California is facing financial ruin. Its schools have been forced to make devastating cuts that could put a whole generation of children at a competitive disadvantage -- and at higher risk of turning to crime. By refusing sensible reforms to save money in our corrections system, more children may lose their health care, more teachers may be laid off, and more health and safety programs may be cut.
Toshi Priest joined other California mothers such as Sharon James of Merced and the Books Not Bars campaign of the Ella Baker Center for Human Rights, based in Oakland, for a press conference at the state Capitol on May 7. Speakers called for ending the policy of time-adds for youths (ages 14 to 25) in DJJ facilities. To this end, Assemblymember Nancy Skinner (D-Berkeley) and Books Not Bars support passage of Assembly Bill 999 (AB 999), which she introduced February 27.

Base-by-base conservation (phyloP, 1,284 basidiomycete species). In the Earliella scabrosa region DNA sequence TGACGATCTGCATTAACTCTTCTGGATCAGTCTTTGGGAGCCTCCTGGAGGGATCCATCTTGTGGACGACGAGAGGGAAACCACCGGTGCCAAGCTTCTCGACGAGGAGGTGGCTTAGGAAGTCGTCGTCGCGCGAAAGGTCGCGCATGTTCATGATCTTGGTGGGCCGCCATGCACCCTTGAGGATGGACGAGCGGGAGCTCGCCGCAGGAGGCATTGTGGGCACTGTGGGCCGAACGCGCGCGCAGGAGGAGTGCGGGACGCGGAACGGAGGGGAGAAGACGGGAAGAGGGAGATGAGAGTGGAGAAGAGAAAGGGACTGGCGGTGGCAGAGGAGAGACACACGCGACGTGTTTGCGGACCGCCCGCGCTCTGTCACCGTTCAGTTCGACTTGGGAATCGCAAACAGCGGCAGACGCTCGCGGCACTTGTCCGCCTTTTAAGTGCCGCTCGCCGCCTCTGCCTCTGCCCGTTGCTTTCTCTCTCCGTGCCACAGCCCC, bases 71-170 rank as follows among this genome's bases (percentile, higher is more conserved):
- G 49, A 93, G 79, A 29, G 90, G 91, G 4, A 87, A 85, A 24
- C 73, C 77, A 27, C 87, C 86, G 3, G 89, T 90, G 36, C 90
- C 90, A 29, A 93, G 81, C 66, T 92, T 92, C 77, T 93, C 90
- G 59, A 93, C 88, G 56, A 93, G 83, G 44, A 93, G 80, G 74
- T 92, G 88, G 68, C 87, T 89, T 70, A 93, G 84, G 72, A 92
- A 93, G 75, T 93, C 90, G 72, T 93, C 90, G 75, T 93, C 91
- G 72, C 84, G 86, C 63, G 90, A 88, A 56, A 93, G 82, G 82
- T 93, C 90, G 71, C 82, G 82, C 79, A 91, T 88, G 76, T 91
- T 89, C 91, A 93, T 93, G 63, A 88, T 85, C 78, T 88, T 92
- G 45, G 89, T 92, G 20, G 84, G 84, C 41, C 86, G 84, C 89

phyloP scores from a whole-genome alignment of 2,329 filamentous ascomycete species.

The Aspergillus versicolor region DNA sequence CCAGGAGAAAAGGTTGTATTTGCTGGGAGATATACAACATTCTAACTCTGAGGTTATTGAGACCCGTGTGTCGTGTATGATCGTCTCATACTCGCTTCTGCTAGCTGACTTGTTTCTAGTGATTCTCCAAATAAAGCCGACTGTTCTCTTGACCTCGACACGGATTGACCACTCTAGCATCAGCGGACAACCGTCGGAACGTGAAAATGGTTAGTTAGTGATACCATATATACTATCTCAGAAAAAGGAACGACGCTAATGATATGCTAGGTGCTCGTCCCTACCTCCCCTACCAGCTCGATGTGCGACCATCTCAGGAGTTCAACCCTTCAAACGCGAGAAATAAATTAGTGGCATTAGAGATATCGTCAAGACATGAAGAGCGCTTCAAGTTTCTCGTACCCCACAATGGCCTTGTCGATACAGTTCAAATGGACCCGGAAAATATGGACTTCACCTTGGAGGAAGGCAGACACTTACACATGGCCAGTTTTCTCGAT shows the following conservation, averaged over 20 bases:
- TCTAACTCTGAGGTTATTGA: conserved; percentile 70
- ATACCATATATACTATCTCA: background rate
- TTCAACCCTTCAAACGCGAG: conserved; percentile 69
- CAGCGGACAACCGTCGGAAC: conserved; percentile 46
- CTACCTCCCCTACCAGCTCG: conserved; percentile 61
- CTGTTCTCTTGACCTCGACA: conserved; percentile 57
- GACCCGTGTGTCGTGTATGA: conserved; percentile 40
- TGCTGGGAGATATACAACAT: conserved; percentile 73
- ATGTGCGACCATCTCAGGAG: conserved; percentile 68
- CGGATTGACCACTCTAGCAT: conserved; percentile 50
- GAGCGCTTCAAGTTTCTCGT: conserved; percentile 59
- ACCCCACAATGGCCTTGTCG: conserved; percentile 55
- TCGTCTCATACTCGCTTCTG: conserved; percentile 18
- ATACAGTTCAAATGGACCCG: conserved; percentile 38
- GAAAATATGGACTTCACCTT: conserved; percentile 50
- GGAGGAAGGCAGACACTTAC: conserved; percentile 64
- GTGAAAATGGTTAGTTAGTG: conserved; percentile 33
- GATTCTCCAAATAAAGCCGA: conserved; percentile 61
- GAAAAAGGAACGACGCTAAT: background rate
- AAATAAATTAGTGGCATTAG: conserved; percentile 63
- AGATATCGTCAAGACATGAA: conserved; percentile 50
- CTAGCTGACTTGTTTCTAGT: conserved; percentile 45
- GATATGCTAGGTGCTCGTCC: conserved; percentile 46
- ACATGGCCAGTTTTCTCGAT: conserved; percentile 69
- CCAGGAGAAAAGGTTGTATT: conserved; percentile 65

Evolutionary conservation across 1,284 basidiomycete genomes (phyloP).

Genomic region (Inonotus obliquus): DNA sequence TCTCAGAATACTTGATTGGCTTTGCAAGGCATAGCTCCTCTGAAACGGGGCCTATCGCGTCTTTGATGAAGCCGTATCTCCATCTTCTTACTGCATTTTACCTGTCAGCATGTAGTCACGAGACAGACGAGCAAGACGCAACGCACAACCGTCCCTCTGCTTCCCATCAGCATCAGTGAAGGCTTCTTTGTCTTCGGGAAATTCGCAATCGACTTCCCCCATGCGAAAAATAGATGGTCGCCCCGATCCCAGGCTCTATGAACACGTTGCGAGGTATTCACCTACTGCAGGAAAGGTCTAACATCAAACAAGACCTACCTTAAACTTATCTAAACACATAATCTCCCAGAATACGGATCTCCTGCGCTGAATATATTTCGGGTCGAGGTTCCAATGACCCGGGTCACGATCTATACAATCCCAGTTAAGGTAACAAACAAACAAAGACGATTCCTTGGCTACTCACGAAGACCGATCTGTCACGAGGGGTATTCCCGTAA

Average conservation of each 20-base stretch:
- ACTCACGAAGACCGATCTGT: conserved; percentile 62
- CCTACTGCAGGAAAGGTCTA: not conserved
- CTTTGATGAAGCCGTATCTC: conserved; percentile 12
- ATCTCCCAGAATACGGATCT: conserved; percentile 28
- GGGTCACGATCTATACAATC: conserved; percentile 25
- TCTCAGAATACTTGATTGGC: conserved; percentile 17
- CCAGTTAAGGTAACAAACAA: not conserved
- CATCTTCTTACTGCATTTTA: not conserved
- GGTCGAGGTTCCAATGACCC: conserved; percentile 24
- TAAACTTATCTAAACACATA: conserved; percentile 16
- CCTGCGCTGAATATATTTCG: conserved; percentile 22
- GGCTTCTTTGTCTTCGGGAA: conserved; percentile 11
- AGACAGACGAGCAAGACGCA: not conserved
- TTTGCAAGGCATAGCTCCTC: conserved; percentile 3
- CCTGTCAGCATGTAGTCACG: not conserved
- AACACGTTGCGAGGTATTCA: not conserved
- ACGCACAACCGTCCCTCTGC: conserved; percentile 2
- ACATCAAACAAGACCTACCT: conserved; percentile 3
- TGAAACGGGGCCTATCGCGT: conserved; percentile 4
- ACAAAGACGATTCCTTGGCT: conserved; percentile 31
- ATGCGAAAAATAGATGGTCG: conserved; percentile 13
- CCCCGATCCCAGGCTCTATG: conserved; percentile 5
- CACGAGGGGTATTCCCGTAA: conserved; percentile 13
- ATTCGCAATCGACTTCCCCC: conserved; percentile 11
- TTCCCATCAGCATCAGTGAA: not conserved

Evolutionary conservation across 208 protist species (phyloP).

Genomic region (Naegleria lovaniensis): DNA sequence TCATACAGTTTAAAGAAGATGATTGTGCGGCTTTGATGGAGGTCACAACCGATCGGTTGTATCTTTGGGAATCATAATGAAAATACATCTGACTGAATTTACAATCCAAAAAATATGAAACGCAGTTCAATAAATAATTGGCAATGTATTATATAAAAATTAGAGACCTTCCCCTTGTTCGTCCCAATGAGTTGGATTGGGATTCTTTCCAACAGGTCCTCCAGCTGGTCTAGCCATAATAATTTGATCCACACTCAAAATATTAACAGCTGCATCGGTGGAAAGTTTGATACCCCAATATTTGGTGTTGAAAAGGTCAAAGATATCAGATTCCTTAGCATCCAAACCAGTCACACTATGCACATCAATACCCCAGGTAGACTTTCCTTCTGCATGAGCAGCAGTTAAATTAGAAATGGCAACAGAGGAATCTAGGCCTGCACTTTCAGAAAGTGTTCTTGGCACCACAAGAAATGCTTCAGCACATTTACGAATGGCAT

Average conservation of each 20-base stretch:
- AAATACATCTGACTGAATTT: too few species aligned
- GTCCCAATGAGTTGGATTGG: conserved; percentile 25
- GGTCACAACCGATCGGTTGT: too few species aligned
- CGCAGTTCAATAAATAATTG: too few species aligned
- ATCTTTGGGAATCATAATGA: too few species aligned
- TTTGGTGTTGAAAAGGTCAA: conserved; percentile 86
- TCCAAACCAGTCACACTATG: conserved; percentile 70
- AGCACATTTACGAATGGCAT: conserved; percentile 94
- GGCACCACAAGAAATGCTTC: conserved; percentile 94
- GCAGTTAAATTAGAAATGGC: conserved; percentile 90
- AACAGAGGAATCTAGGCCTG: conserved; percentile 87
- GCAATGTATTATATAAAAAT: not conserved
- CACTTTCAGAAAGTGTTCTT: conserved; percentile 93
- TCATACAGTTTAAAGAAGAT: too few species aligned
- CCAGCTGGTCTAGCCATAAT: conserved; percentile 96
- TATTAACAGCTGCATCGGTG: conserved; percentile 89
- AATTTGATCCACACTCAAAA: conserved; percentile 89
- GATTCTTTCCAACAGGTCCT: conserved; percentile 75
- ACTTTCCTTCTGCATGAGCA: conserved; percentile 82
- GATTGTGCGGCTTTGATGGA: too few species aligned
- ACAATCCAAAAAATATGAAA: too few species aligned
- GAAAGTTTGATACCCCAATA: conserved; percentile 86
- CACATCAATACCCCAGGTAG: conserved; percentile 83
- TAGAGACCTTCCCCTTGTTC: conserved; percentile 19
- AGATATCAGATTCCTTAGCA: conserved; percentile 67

Since the state entered into a consent decree in November 2004 to improve conditions in its juvenile prisons, those conditions have not improved to any appreciable degree, according to Donald Specter of the Prison Law Office. And Alameda Superior Court Judge Judge Jon S. Tigar, who approved the consent decree, wrote in an Oct. 27 order that while remedial plans were developed as required, the state "has not complied with the deadlines in any of them."
Reporter Tim Lantz: "By letting kids call or write to their family, clergy and legal council in their own language, plus require the Department of Juvenile Justice to communicate better with families. Another bill called the Keeping Families Whole Act - is expected to amend laws which prevent parents behind bars from reuniting with their children after release..."
Listen to the radio news story (30 sec):<br>
Calls to and from family give the incarcerated incentive to behave
Huddled against the wall, an 18-year-old second-degree murderer named Jeffrey Stevenson crooked a telephone into his neck, barely talking, but staying in touch with the transmitted sounds of life on the outside.
Under Assembly Bill 1300, a new law lobbied by Books Not Bars and signed by Gov. Arnold Schwarzenegger, it was one of at least four telephone calls that Stevenson will get to make every month, regardless of his disciplinary status.